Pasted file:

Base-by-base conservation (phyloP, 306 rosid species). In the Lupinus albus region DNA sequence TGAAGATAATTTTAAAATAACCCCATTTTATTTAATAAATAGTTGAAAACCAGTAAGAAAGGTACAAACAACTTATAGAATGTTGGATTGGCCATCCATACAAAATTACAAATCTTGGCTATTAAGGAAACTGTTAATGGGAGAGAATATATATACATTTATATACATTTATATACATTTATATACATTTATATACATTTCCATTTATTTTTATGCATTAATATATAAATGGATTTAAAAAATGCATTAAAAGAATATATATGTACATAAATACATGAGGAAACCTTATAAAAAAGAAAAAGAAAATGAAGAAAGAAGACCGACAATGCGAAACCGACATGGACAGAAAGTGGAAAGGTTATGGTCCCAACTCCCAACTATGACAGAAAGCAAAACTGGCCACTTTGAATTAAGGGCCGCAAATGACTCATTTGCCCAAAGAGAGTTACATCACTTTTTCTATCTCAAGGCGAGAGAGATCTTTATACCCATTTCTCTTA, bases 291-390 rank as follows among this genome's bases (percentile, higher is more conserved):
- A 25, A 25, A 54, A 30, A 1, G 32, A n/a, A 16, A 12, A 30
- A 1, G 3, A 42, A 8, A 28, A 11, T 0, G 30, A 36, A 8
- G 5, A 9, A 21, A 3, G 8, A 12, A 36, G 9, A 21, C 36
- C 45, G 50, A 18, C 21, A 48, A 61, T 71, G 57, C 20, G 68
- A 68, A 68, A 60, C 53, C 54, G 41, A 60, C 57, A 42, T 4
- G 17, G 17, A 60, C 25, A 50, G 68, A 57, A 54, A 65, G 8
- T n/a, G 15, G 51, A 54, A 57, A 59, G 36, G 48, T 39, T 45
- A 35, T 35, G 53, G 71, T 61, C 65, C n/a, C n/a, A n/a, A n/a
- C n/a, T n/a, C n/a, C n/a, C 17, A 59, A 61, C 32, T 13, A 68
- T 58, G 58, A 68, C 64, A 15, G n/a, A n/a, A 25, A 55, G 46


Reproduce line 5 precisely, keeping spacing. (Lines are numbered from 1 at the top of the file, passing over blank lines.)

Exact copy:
- C 45, G 50, A 18, C 21, A 48, A 61, T 71, G 57, C 20, G 68